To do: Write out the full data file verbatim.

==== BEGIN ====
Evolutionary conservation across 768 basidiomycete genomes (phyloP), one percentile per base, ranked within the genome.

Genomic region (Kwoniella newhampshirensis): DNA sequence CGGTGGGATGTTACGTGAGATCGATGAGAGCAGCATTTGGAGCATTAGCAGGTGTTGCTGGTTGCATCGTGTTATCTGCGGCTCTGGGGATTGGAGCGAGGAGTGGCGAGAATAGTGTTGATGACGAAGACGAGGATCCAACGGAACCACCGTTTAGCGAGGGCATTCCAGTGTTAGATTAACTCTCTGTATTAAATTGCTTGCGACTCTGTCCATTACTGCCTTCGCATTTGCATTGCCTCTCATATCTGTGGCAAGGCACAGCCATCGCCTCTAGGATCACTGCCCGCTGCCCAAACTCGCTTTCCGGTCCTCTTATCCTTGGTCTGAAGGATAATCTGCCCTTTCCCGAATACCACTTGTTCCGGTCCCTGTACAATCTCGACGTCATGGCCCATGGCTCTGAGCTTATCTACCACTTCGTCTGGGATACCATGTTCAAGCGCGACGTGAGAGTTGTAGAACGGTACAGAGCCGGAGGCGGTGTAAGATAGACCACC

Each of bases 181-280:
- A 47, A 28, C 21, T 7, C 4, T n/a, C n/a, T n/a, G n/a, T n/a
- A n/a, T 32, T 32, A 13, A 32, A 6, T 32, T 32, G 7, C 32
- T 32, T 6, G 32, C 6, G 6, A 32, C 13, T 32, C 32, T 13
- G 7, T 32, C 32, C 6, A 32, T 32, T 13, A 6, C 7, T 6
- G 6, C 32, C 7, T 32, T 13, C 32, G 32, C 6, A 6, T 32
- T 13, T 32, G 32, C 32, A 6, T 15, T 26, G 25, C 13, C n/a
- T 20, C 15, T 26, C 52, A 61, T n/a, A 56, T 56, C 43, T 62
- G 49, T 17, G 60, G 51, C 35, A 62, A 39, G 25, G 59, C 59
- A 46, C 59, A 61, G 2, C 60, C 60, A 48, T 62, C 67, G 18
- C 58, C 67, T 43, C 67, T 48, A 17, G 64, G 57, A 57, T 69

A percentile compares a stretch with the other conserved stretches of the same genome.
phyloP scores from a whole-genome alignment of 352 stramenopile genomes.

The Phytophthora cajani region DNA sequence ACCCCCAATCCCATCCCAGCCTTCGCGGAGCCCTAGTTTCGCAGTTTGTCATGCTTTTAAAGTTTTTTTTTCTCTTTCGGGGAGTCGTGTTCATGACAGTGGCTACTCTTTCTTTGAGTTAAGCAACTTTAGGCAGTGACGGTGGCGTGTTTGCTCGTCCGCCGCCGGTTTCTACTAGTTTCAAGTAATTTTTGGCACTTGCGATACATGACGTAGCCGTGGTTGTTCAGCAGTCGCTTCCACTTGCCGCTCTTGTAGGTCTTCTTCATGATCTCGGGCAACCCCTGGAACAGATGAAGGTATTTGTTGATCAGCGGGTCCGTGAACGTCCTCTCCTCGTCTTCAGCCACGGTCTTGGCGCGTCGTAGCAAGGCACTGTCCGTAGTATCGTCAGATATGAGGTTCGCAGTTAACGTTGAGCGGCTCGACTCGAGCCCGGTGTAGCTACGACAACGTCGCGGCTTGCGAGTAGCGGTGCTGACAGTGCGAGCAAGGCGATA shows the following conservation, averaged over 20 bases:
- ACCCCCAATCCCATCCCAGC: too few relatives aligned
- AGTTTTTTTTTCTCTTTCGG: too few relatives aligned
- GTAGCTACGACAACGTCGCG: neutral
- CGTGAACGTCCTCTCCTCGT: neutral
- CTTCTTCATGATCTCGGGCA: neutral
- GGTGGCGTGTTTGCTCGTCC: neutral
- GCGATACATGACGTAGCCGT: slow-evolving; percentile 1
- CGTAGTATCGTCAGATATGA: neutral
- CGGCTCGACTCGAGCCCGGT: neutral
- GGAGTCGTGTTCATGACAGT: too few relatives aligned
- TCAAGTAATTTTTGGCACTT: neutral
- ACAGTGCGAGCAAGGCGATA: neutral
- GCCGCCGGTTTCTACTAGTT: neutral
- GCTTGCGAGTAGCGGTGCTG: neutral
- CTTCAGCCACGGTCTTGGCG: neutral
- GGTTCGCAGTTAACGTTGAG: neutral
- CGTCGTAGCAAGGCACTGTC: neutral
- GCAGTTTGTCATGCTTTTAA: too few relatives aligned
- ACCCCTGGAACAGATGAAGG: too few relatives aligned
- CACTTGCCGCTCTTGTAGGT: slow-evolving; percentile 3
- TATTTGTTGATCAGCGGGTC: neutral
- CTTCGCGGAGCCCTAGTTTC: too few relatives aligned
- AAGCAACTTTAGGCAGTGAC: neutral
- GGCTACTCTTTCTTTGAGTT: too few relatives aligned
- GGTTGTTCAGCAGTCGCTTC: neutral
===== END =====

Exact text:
Evolutionary conservation across 768 basidiomycete genomes (phyloP), one percentile per base, ranked within the genome.

Genomic region (Kwoniella newhampshirensis): DNA sequence CGGTGGGATGTTACGTGAGATCGATGAGAGCAGCATTTGGAGCATTAGCAGGTGTTGCTGGTTGCATCGTGTTATCTGCGGCTCTGGGGATTGGAGCGAGGAGTGGCGAGAATAGTGTTGATGACGAAGACGAGGATCCAACGGAACCACCGTTTAGCGAGGGCATTCCAGTGTTAGATTAACTCTCTGTATTAAATTGCTTGCGACTCTGTCCATTACTGCCTTCGCATTTGCATTGCCTCTCATATCTGTGGCAAGGCACAGCCATCGCCTCTAGGATCACTGCCCGCTGCCCAAACTCGCTTTCCGGTCCTCTTATCCTTGGTCTGAAGGATAATCTGCCCTTTCCCGAATACCACTTGTTCCGGTCCCTGTACAATCTCGACGTCATGGCCCATGGCTCTGAGCTTATCTACCACTTCGTCTGGGATACCATGTTCAAGCGCGACGTGAGAGTTGTAGAACGGTACAGAGCCGGAGGCGGTGTAAGATAGACCACC

Each of bases 181-280:
- A 47, A 28, C 21, T 7, C 4, T n/a, C n/a, T n/a, G n/a, T n/a
- A n/a, T 32, T 32, A 13, A 32, A 6, T 32, T 32, G 7, C 32
- T 32, T 6, G 32, C 6, G 6, A 32, C 13, T 32, C 32, T 13
- G 7, T 32, C 32, C 6, A 32, T 32, T 13, A 6, C 7, T 6
- G 6, C 32, C 7, T 32, T 13, C 32, G 32, C 6, A 6, T 32
- T 13, T 32, G 32, C 32, A 6, T 15, T 26, G 25, C 13, C n/a
- T 20, C 15, T 26, C 52, A 61, T n/a, A 56, T 56, C 43, T 62
- G 49, T 17, G 60, G 51, C 35, A 62, A 39, G 25, G 59, C 59
- A 46, C 59, A 61, G 2, C 60, C 60, A 48, T 62, C 67, G 18
- C 58, C 67, T 43, C 67, T 48, A 17, G 64, G 57, A 57, T 69

A percentile compares a stretch with the other conserved stretches of the same genome.
phyloP scores from a whole-genome alignment of 352 stramenopile genomes.

The Phytophthora cajani region DNA sequence ACCCCCAATCCCATCCCAGCCTTCGCGGAGCCCTAGTTTCGCAGTTTGTCATGCTTTTAAAGTTTTTTTTTCTCTTTCGGGGAGTCGTGTTCATGACAGTGGCTACTCTTTCTTTGAGTTAAGCAACTTTAGGCAGTGACGGTGGCGTGTTTGCTCGTCCGCCGCCGGTTTCTACTAGTTTCAAGTAATTTTTGGCACTTGCGATACATGACGTAGCCGTGGTTGTTCAGCAGTCGCTTCCACTTGCCGCTCTTGTAGGTCTTCTTCATGATCTCGGGCAACCCCTGGAACAGATGAAGGTATTTGTTGATCAGCGGGTCCGTGAACGTCCTCTCCTCGTCTTCAGCCACGGTCTTGGCGCGTCGTAGCAAGGCACTGTCCGTAGTATCGTCAGATATGAGGTTCGCAGTTAACGTTGAGCGGCTCGACTCGAGCCCGGTGTAGCTACGACAACGTCGCGGCTTGCGAGTAGCGGTGCTGACAGTGCGAGCAAGGCGATA shows the following conservation, averaged over 20 bases:
- ACCCCCAATCCCATCCCAGC: too few relatives aligned
- AGTTTTTTTTTCTCTTTCGG: too few relatives aligned
- GTAGCTACGACAACGTCGCG: neutral
- CGTGAACGTCCTCTCCTCGT: neutral
- CTTCTTCATGATCTCGGGCA: neutral
- GGTGGCGTGTTTGCTCGTCC: neutral
- GCGATACATGACGTAGCCGT: slow-evolving; percentile 1
- CGTAGTATCGTCAGATATGA: neutral
- CGGCTCGACTCGAGCCCGGT: neutral
- GGAGTCGTGTTCATGACAGT: too few relatives aligned
- TCAAGTAATTTTTGGCACTT: neutral
- ACAGTGCGAGCAAGGCGATA: neutral
- GCCGCCGGTTTCTACTAGTT: neutral
- GCTTGCGAGTAGCGGTGCTG: neutral
- CTTCAGCCACGGTCTTGGCG: neutral
- GGTTCGCAGTTAACGTTGAG: neutral
- CGTCGTAGCAAGGCACTGTC: neutral
- GCAGTTTGTCATGCTTTTAA: too few relatives aligned
- ACCCCTGGAACAGATGAAGG: too few relatives aligned
- CACTTGCCGCTCTTGTAGGT: slow-evolving; percentile 3
- TATTTGTTGATCAGCGGGTC: neutral
- CTTCGCGGAGCCCTAGTTTC: too few relatives aligned
- AAGCAACTTTAGGCAGTGAC: neutral
- GGCTACTCTTTCTTTGAGTT: too few relatives aligned
- GGTTGTTCAGCAGTCGCTTC: neutral